The Rise of Digital Supply Chain Platforms

The Rise of Digital Supply Chain Platforms

Advances in digital technologies such as the Internet of Everything, Deep Learning, 3D Printing and Big Data are disrupting business models and their respective supply chains.

As supply chains become more digital, they increasingly benefit from platforms. A set of common digital technology­ powered processes, tools and approach allowing users to create value by adding products and services in mutually synergistic ways.

Platforms create synergies in two ways. Firstly, platforms provide us­ers with sets of standardized tools and processes. Secondly, platforms allow us­ers to create and harness mutual synergy from each other. In the Google Android case, app developer benefit from increased tablet install base. Consumers in turn are more attracted to An­droid as more developers offer innovative apps. As platform grows in its number of users, the resulting synergistic ben­efits amplify and grow dispro­portionately.


We define supply chain platform as a set of digital and physical assets and corresponding rules of participation that brings together owners, producers, consumers for synergistic value creation. Platform owners manage the rules and governance for participation and value sharing brokerage. Producers provide the offerings and consumers buy or use the corresponding offerings.  See Figure below:

In general two types of platforms are emerging in supply chains – Informational Supply Chain Platforms and Physical Supply Chain Platforms.

Informational Supply Chain Platforms

Informational   Supply    Chain   Platforms   are   foundational sets of technologies and processes promoting supply chain information sharing and coordination. To illustrate, the Last Mile Delivery Marketplace is an emerging information platform for same day e-commerce home delivery.  Time-pressed consumers use a smart phone to shop a broad range of products aggregated from nearby participating retail stores. Customer  orders are   “shopped”   to nearby  independent  couriers for  pick-up  and  delivery  to  the  customer. It also facilitates frictionless confirmation, payment and consumer survey activities.  

The platform unlocks increasing mutual synergies for its various participants as a function of its install base. Thus, greater retailer participation gives consumers broader assortment choices and increases the likelihood of finding the right inventory nearby. Connecting more couriers improves chances for same day order fulfillment and delivery. A larger mobile shopper base creates both critical density for cost effective delivery and valuable digital shopper information for platform owners around which to create additional “plug in” services and applications. Startup efforts like Deliv, Instacart, and Task-Rabbit are all variations of this type of platform. See Figure below:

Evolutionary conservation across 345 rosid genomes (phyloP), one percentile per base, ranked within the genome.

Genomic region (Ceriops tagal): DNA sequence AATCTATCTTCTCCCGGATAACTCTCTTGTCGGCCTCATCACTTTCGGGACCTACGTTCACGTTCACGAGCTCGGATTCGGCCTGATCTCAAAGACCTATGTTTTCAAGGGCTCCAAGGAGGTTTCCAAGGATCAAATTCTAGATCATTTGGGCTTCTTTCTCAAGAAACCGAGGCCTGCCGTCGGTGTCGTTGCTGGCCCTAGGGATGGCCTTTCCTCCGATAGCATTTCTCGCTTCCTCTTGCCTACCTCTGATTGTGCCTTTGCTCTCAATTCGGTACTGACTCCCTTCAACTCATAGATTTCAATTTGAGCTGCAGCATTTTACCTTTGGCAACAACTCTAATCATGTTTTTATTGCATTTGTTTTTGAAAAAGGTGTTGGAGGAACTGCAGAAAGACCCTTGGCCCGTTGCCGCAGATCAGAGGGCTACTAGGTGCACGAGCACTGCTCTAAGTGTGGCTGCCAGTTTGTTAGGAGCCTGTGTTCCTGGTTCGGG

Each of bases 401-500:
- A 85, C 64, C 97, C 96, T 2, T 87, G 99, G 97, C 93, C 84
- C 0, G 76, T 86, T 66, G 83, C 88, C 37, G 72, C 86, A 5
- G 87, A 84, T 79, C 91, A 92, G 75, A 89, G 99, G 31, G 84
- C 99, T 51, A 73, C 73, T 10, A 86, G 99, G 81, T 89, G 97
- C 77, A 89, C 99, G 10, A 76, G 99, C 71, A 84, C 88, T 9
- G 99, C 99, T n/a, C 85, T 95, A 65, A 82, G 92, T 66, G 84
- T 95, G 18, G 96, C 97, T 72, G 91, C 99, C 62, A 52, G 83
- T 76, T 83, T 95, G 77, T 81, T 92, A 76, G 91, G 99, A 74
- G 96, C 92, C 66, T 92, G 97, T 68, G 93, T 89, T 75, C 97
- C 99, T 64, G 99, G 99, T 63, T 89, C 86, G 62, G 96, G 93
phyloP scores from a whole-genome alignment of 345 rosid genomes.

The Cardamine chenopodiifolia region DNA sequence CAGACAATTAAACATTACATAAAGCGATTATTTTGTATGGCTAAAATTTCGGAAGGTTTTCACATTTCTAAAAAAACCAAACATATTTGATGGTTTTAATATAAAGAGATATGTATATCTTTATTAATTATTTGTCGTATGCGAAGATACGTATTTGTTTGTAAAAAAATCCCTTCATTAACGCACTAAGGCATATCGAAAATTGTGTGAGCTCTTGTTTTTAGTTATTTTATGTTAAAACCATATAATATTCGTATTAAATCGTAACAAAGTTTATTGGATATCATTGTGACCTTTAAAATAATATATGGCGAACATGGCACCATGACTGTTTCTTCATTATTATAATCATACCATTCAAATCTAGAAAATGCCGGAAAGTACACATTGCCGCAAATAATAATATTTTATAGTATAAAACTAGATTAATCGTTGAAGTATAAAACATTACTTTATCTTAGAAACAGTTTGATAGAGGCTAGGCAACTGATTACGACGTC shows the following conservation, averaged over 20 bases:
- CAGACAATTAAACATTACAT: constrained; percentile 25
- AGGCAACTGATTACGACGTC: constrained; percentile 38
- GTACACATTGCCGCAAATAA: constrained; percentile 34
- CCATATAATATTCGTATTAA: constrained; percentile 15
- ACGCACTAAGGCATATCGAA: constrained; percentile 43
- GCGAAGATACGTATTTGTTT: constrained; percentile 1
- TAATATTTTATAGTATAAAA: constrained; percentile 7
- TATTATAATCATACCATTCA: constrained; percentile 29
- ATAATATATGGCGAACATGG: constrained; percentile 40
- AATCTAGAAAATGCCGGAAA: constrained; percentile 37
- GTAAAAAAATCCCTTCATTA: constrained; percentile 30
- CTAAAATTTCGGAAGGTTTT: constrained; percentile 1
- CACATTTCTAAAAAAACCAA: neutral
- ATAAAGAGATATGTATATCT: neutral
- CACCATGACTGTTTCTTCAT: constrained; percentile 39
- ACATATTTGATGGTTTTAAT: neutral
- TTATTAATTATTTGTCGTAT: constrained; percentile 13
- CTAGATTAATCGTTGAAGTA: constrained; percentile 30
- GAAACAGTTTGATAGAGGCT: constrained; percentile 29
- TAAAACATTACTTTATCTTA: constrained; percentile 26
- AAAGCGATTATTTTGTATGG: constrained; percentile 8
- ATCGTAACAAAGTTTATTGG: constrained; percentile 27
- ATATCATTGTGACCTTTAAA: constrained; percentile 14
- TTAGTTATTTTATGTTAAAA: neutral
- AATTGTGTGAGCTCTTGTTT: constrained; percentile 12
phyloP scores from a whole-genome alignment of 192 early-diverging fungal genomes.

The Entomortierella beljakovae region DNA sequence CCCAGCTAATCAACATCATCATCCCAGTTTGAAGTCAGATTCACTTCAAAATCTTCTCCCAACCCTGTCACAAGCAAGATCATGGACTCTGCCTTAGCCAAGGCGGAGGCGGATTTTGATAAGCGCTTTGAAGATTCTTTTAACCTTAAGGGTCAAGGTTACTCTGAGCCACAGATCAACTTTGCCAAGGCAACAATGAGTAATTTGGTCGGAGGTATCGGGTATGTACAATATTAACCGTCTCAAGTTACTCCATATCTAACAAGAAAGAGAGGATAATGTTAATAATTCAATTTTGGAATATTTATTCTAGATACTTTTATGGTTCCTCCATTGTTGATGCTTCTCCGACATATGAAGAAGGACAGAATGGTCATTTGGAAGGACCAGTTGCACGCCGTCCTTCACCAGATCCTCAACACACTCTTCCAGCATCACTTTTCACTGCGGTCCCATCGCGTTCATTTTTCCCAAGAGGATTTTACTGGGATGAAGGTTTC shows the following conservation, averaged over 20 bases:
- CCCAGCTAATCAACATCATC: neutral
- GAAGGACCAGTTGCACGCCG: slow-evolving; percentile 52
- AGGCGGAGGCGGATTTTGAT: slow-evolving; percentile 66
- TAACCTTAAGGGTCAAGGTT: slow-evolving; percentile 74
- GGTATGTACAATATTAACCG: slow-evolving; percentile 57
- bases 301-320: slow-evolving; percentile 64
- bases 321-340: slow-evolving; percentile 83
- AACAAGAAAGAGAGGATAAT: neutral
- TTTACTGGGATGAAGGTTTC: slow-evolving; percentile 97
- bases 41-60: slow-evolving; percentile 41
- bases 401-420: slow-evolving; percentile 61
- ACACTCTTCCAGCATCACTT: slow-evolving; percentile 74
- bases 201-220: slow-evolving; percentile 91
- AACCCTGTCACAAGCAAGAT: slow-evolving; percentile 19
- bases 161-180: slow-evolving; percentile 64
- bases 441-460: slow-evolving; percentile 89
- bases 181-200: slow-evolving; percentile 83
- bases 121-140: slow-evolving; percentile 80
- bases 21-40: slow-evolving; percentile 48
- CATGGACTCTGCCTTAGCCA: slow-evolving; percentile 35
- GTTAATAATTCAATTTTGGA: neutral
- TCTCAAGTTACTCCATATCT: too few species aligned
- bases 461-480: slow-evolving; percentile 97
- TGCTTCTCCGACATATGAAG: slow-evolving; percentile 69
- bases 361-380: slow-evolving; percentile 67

Physical Supply Chain platforms

A Physical Supply Chain Platform is a foundational set of digital enabled or enhanced physical assets and technologies–warehouses, factories, robotics, sensors, material handling, etc. – which companies leverage to enable breakthrough physical product handling and flow performance. Consider the following future UPS “Printed Supply” business that illustrates how a Physical supply chain platform might operate. 

In this scenario, business-to-business (B2B) companies requiring last minute critical production and manufacturing spare parts can easily search an aggregated digital catalog of products across the global supply base using a UPS orchestrated online repository. When an order is placed, UPS leverages its 3D printing facilities co-located with its hubs/ stores for Same Day delivery. Traditional parts Original Equipment Manufacturers (OEMs) simply have to make their product blueprints and CAD design available to UPS. They are paid a commission on subsequent orders. This hypothetical “print and deliver” platform replaces today’s multi-step supply chain with a simple one-step operations.

Adopting Platform Thinking

What is important for executives is not predicting the exact future supply chain platforms that will emerge in their sectors or across supply chain functions, but how to integrate platform and eco-system management  into  their  future supply chain strategy design:

– Future Proofing:  Incorporate  tools for developing  a  “futurist  perspective” on industries and markets. Also, develop flexible   models   for   thinking   about    and designing supply chain of the future.

– Economic Analysis: Develop an understanding of   the  economic   value-creation  potential  of high-priority, future supply chain platforms; assess top line (service, innovation, lead time) and cost savings impact the platforms will have on your current supply chain model as well as those of your suppliers, partners and even competitors. What is the end-to-end win-win potential

– Identity: Decide if you want to be a leader in managing and building the platform for others in the eco-system or whether will you be a fast follow. Specifically, what are the advantages and disadvantages of such actions?

– Value Sharing: Understand value-sharing dynamics between your company and other users of future supply chain platforms including platform switching costs and barriers to entry.

As digital technologies proliferate and embed themselves across supply chains, they will inevitably rewire and reconfigure existing firm centric models into industry platforms. The question is not “If” or “When”, but how best to anticipate and get ahead of supply chain platform disruptions.

An edited version of the above article appeared originally in CIO Review.

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